The main prize, the main thing, was the Corona Muralis, the “wall-crown”. Once the Roman soldier had sworn an oath that he had definitely been the first to go over the ladder into a besieged city, the honour of the Corona Muralis was his, together with all the celebrity culture and status that would come with it. The Corinthian church was rather hoping that Paul would show off his credentials in a similar way, showing off his certificates in theology and degrees but instead he uses some very odd humour and warns his readers at the start of 2 Corinthians 11 that he’s going to start talking like a raving lunatic for a moment, so please humour him. Instead of saying, “Well, I’ve got this master’s degree, I have this theological qualification.” This is what he says. (Silly me for closing the Bible.) 2 Corinthians 11, (in a bit).
I’ve worked much harder, been jailed more often, beaten up more times than I can count, and at death’s door time after time. I’ve been flogged five times with the Jews’ thirty-nine lashes, beaten by Roman rods three times, pummeled with rocks once. I’ve been shipwrecked three times, and immersed in the open sea for a night and a day. In hard traveling year in and year out, I’ve had to ford rivers, fend off robbers, struggle with friends, struggle with foes. I’ve been at risk in the city, at risk in the country, endangered by desert sun and sea storm, and betrayed by those I thought were my brothers. I’ve known drudgery and hard labor. Many a long night and lonely night without sleep, many a missed meal, blasted by the cold, naked to the weather.
(2 Corinthians 11:23–27, MSG)
He goes on and on. He finally says, “If I have to “brag” about myself,” bearing in mind that they were expecting really nice things, …
If I have to “brag” about myself, I’ll brag about the humiliations that made me like Jesus. The eternal and blessed God and Father of our Master Jesus knows I’m not lying. Remember the time I was in Damascus and the Governor of King Aretas posted guards at the city gates to arrest me? I crawled through a window in the wall, was let down in a basket, and had to run for my life.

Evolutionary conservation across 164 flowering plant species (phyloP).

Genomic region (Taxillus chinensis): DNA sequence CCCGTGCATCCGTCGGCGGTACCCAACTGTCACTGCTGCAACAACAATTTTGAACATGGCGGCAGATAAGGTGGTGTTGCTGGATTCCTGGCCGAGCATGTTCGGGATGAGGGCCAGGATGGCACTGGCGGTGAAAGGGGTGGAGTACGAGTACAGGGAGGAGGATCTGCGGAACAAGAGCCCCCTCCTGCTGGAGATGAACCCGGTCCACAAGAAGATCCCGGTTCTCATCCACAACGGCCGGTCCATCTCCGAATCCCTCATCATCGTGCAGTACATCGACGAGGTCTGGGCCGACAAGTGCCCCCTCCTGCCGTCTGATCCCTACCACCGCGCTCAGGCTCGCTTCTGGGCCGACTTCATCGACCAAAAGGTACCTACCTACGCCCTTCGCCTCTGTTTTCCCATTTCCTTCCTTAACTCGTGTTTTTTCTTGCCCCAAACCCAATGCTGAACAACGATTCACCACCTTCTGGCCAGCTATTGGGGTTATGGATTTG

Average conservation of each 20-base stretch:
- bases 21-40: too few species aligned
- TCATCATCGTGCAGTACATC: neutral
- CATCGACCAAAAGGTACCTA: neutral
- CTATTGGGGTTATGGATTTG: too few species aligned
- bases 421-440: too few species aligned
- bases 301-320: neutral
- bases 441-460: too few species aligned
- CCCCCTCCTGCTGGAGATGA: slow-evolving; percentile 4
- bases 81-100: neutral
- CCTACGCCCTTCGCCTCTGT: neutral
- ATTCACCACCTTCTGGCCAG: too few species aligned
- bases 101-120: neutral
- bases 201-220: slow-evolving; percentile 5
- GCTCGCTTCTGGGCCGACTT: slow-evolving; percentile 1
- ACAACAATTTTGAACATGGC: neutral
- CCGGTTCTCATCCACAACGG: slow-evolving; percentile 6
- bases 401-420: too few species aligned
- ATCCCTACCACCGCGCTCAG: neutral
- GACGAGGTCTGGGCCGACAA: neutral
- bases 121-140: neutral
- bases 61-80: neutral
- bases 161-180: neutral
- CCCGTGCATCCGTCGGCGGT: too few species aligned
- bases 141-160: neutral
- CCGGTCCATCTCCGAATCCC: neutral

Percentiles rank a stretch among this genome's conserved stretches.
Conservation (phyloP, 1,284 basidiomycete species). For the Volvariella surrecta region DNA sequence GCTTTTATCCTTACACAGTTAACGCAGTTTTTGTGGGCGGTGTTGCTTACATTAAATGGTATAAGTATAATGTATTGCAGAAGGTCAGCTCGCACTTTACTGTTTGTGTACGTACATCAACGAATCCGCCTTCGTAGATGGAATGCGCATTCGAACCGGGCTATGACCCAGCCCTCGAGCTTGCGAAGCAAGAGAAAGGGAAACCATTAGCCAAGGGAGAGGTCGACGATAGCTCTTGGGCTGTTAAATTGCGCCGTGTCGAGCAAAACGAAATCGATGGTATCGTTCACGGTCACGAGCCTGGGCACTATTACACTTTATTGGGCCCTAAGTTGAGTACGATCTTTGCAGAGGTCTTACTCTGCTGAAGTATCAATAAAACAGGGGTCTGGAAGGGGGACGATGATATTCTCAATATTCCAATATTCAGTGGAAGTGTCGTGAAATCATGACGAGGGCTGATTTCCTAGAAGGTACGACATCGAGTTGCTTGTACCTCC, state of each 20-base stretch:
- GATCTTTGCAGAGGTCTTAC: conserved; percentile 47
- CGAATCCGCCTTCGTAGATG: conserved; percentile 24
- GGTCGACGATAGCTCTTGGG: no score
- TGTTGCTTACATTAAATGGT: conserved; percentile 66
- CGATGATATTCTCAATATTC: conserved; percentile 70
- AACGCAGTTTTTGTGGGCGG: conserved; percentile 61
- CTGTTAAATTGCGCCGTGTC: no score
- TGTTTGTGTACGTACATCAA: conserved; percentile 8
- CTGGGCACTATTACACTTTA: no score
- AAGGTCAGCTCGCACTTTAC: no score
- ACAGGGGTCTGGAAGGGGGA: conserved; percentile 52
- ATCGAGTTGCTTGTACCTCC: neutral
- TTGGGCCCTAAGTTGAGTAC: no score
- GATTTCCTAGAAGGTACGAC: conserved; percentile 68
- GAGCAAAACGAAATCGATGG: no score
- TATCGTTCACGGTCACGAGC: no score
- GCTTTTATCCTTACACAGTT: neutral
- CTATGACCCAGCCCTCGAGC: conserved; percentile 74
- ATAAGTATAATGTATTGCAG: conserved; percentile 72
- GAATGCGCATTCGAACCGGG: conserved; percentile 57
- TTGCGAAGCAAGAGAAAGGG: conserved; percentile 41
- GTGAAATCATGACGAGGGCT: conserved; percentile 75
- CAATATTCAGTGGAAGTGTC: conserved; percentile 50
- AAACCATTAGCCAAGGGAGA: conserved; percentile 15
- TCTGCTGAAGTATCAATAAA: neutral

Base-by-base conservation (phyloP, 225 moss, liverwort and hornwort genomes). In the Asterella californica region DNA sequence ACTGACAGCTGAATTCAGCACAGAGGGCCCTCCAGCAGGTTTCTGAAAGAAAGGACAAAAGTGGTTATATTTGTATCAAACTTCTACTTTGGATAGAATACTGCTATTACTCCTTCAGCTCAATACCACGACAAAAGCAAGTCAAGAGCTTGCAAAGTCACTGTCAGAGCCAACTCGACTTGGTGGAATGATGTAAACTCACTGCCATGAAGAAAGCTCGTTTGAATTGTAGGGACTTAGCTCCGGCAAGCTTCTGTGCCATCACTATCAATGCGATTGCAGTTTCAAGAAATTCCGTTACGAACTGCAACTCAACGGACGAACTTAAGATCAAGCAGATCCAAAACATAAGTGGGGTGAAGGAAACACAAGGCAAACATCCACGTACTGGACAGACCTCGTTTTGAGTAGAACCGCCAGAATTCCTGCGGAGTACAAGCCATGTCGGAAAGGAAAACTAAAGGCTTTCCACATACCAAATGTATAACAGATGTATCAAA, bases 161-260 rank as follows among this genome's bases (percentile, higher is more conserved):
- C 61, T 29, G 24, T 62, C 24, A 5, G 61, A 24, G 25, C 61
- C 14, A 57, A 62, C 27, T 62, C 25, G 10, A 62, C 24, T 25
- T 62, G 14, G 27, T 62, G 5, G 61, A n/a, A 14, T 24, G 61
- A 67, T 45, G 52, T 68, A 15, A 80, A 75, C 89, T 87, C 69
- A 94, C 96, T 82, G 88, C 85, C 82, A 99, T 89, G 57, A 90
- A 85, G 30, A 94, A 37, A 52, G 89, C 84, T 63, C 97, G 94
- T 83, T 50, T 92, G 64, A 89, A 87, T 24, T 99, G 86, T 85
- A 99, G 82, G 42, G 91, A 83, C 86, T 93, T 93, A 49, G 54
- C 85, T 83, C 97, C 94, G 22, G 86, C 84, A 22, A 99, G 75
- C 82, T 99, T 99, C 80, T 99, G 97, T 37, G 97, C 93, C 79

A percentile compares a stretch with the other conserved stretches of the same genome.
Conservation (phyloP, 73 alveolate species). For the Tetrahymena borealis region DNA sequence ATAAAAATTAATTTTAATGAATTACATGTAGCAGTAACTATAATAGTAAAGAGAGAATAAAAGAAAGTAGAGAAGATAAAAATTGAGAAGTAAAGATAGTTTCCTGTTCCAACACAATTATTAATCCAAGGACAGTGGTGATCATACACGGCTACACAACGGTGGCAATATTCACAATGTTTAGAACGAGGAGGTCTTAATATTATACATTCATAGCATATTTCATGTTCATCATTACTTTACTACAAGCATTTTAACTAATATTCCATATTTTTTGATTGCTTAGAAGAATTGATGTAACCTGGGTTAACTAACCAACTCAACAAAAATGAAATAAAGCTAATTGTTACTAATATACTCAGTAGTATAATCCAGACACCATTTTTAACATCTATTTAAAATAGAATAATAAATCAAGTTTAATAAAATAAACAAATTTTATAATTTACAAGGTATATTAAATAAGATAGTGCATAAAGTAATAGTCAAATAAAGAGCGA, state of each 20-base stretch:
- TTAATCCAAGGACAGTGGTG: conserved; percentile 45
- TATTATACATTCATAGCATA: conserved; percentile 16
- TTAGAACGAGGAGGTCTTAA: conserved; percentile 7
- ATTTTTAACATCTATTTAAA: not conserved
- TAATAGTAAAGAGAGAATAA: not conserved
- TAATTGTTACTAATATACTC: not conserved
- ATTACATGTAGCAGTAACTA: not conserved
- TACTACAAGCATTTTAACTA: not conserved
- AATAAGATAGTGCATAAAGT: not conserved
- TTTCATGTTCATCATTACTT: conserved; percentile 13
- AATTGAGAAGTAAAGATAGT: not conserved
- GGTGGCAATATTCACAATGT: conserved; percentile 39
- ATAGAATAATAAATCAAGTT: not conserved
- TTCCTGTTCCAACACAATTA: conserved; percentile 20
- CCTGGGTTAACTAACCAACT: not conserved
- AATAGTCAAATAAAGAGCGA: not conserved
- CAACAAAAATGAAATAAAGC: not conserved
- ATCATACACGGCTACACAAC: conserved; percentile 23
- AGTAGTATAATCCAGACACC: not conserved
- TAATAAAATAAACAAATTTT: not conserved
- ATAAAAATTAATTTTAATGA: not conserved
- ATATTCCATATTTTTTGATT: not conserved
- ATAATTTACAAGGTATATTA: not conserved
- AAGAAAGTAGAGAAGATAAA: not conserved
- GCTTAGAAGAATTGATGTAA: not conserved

(2 Corinthians 11:30–33, MSG)
Interesting credentials for a man who was asked to show his good stuff, Paul’s credentials, his CV, his job application as an apostle, is that he had been stoned, whipped, shipwrecked and in danger. He’d been cold, hungry and thirsty. He boasts, in a kind of way, that he had escaped out of a window through a basket. That is not strength, that’s weakness. Paul’s oath is different to the oaths that the Roman soldiers had made but, at the same time, he was trying to make the Corinthian church see that his credentials were different and somehow better.
Backwards to what they were hoping for, just as impressive, if not presented in a humorous way. As we look at 2 Corinthians 12, this is the background. When Paul talks about the revelation, the man who received the revelations of God in the third heavens 14 years ago, he’s still making the same sort of point, using the same sort of humour, that that kind of stuff really doesn’t matter.
Fourteen years ago? That’s not a new experience of God. In not really explaining this rambling experience, he continues this odd humour as a fool to make the point to the Corinthians that he really has no need to go through his record as an apostle. In fact, as he begins to compose himself for the remainder of his letter, he states that the thorn in the flesh seems to be all he had as a qualification for his work as a follower of Jesus, and that this thorn in the flesh, not his experiences he mentioned in his foolish mood, but as a calmer, slower -breathing man, perhaps now in a better frame of mind, this thorn in the flesh was his reward.